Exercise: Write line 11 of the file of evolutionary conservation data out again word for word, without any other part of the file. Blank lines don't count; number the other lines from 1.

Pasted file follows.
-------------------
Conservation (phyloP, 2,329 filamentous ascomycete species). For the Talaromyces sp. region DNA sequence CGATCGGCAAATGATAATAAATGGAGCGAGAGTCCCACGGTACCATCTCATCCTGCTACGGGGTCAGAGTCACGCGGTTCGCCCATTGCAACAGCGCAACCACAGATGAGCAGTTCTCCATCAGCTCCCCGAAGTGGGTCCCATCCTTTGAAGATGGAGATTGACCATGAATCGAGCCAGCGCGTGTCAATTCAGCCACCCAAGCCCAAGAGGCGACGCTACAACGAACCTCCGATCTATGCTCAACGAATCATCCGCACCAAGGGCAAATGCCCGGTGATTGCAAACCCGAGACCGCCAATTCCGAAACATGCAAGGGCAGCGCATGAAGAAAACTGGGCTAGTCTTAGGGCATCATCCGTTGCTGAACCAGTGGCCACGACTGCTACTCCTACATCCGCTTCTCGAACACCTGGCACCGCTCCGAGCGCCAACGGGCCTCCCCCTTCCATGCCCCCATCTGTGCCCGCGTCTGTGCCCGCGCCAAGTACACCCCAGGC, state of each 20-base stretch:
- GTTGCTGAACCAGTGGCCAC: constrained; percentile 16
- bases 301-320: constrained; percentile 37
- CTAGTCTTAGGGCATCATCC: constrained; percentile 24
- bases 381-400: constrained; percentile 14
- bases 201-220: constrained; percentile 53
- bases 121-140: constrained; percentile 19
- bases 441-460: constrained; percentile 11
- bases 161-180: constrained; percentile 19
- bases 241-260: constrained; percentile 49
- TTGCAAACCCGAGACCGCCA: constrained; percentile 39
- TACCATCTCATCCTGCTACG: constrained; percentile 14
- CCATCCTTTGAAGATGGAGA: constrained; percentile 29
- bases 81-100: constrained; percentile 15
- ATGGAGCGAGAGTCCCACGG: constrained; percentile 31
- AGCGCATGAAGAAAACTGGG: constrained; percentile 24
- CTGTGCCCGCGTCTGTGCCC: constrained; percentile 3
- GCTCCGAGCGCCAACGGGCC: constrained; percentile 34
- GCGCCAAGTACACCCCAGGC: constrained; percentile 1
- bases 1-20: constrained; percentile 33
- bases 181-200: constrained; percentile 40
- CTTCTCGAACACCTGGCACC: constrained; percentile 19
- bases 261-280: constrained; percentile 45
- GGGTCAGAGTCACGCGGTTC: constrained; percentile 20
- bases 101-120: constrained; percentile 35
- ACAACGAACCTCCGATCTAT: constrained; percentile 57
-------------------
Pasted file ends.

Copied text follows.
- TTGCAAACCCGAGACCGCCA: constrained; percentile 39